The Treasury released the details of its survey of foreign portfolio investment earlier today.
Foreign purchases of mutual funds — including, apparently, money market funds — are counted as equities in the US data. So there was a risk that the large rise in China’s equity holdings that I noted earlier (total equity holdings reached $99.548 billion) would stem from a big rise in China’s investment in US money market funds.
That though didn’t turn out to be the case. Plain old stocks account for $97.645 billion of the $99.548 billion total. “Funds” only accounted for $1.743 billion of the total.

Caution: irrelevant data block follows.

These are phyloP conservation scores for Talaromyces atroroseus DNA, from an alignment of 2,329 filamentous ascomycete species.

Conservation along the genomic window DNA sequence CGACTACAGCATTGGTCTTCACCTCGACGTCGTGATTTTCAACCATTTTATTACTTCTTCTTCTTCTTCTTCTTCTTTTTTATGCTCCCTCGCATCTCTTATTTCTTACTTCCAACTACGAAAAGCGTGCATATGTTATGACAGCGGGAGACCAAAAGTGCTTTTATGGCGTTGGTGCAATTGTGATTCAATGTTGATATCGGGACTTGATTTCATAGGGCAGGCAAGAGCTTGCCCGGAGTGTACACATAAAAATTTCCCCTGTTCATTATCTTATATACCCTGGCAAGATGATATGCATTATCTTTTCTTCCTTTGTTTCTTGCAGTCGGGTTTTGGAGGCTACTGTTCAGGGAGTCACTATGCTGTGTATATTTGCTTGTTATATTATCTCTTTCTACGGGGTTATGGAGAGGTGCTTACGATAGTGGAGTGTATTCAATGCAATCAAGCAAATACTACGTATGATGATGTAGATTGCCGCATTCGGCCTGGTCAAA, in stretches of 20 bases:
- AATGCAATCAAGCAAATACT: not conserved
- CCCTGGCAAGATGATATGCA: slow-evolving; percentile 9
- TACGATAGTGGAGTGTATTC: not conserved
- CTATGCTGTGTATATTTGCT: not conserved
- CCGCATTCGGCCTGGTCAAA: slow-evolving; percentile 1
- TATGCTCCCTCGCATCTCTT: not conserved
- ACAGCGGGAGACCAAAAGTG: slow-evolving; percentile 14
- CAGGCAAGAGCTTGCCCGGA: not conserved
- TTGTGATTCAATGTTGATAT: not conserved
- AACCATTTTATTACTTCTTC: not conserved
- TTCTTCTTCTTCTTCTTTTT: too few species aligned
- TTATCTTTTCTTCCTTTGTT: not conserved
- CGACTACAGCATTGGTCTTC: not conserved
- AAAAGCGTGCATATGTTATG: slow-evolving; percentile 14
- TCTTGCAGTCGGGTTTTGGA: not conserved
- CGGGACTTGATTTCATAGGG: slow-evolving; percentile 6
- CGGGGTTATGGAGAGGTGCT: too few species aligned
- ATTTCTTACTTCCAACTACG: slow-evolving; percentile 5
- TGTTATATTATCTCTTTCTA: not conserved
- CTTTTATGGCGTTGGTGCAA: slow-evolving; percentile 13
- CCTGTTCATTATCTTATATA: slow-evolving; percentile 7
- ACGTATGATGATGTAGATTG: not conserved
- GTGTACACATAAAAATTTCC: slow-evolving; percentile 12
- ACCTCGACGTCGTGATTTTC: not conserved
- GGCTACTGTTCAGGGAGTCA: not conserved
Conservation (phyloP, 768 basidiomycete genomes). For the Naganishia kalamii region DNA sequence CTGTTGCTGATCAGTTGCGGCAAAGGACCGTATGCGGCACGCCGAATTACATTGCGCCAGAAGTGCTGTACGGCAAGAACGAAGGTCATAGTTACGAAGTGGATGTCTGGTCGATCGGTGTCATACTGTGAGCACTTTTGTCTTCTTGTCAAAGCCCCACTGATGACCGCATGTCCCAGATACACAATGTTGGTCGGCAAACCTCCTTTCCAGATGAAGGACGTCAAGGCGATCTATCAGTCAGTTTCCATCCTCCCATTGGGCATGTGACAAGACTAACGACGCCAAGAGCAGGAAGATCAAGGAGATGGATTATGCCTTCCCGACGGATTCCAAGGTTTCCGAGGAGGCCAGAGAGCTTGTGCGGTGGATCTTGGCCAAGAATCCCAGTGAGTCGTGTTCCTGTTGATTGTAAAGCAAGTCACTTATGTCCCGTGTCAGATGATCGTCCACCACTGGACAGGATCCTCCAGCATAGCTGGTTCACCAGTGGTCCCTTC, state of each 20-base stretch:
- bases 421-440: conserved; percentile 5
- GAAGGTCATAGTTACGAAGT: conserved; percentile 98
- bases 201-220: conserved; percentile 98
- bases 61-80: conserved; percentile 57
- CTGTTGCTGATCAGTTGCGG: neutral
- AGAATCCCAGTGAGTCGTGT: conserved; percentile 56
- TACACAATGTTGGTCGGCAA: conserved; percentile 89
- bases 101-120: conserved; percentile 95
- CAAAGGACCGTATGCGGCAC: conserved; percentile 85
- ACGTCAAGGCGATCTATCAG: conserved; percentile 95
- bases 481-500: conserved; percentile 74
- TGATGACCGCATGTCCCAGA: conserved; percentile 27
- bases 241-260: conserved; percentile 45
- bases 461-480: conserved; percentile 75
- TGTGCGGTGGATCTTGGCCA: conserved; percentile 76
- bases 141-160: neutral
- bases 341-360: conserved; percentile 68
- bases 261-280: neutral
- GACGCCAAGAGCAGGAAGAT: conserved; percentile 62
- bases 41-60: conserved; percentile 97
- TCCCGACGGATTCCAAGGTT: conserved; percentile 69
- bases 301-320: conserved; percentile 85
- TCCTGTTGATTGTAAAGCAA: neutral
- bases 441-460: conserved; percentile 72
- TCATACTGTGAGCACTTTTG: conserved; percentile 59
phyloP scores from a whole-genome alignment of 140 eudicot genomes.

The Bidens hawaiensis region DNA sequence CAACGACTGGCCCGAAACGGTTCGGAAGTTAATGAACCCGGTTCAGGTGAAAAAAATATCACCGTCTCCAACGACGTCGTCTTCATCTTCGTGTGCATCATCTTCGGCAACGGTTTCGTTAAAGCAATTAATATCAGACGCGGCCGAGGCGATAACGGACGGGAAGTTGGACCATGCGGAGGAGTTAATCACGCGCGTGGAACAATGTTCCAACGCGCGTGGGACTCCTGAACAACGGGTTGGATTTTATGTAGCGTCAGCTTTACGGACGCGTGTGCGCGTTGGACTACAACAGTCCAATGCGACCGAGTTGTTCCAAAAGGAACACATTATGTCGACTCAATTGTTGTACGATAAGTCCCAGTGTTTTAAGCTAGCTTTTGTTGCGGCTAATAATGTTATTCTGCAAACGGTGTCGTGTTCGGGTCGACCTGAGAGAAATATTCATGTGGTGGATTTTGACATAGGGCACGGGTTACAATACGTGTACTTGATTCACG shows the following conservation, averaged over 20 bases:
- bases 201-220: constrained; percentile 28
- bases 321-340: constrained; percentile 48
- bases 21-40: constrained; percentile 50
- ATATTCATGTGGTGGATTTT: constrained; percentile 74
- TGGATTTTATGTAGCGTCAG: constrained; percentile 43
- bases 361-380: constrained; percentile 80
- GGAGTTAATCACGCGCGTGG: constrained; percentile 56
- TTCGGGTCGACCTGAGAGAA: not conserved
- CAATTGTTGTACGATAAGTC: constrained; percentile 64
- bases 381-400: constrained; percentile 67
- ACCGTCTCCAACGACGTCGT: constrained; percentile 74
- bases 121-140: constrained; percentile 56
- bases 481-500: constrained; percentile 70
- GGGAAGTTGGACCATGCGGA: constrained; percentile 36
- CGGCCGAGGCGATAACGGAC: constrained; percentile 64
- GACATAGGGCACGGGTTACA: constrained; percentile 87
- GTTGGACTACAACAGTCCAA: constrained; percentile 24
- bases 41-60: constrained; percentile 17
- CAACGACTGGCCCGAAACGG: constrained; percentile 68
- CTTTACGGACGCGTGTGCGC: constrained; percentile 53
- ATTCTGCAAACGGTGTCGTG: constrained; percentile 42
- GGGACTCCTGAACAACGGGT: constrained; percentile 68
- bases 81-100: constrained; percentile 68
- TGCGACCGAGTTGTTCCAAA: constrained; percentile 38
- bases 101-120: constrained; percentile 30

That though raises another issue — $1.743 billion seems far too low. Remember, the CIC had $5 billion or so with Reserve Primary in the fall. It could have bought into Reserve Primary between June and September I guess.
But the odds are that many US money market funds are set in a way so that foreign investment in the funds stays legally offshore — and thus inflows into such funds never show up in the US data. The CIC in particular seems to have made heavy use of money market funds. Thus one potential explanation for the relatively low share of China’s reserve and foreign asset growth that showed up in the US data from mid-2007 to mid-2008 is greater use of money markets funds and other private fund managers.
Originally published at the Council on Foreign Relations blog and reproduced here with the author’s permission.